The failure of Congress to pass a farm bill leaves enough blame to go around.
When I was a child – the youngest of three rambunctious boys – I became very adept a playing the blame game.
Whenever there was misbehaving of any type occurring, which was often, I always had two options for blame — either one of my older brothers. My mother, being wise and all-knowing, usually settled the matter by exclaiming, “I’ve had enough!” and punishing all three of us. After all, if we weren’t guilty this time around, we likely would be in the very near future. It was a system based on efficiency, and it worked marvelously.
All of this came to mind recently when the U.S. House of Representatives voted 195-234, with 62 Republicans joining 172 Democrats, to defeat the farm bill. The vote was regarded by some as a surprise and it has proven to be more than a little embarrassing to the House GOP leadership.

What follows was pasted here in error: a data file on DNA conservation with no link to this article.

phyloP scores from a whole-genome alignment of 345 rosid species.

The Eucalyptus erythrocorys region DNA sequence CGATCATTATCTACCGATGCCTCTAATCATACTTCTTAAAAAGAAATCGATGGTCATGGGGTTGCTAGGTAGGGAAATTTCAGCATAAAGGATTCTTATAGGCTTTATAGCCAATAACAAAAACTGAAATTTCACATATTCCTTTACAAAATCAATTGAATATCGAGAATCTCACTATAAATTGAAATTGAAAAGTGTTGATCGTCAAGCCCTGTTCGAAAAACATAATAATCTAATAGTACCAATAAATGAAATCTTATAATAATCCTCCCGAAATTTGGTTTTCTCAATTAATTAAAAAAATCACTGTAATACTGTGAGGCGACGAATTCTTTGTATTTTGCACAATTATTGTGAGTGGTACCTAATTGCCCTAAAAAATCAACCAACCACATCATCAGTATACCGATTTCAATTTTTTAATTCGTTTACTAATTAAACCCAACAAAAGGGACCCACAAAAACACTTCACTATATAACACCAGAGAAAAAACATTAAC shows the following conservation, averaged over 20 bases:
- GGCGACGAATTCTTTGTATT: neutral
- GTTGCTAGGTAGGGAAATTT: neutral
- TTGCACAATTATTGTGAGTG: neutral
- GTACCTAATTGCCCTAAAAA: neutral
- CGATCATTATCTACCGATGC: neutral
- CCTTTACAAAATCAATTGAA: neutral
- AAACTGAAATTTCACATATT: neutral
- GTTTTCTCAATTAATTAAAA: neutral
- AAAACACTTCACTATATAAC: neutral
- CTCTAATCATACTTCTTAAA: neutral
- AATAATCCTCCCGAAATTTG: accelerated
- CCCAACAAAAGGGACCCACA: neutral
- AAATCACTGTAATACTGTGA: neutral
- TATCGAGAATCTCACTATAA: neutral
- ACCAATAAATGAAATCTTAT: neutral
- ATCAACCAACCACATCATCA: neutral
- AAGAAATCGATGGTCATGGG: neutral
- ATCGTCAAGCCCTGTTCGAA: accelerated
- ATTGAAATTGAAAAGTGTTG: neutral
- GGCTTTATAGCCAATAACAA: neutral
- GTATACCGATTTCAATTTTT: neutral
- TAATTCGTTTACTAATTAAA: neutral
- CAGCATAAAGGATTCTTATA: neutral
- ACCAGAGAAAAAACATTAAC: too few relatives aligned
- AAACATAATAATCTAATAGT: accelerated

The really interesting thing to me was how the blame game played out. Within minutes of the House vote, my e-mail system became jammed with press releases from various members of Congress, commodity groups, and anyone else with a dog in the fight.
The Democrats blamed the Republicans for insisting on heavy cuts to food stamp programs, and the Republicans blamed the Democrats for wanting to spend too much.
U.S. Rep. Martha Roby, an Alabama Republican, blamed the “spenders” – I’m assuming from both parties – and somehow worked her way back to placing the blame on the “spending policies left over from the Pelosi congress,” even though the House is now controlled by the GOP.
It’s all very confusing.
Farm bills are typically bipartisan affairs, but such a spirit has eluded this Congress. The Senate appears to be playing the role of the responsible adult while the House insists on being the petulant child.
Lacking a better solution, I suggest we follow my mother’s time-proven strategy and punish everyone involved by voting them out of office in the next election. While I’ve never been an advocate of a too-simple “throw the bums out” mentality, perhaps it’s time.
I know I’ve had enough.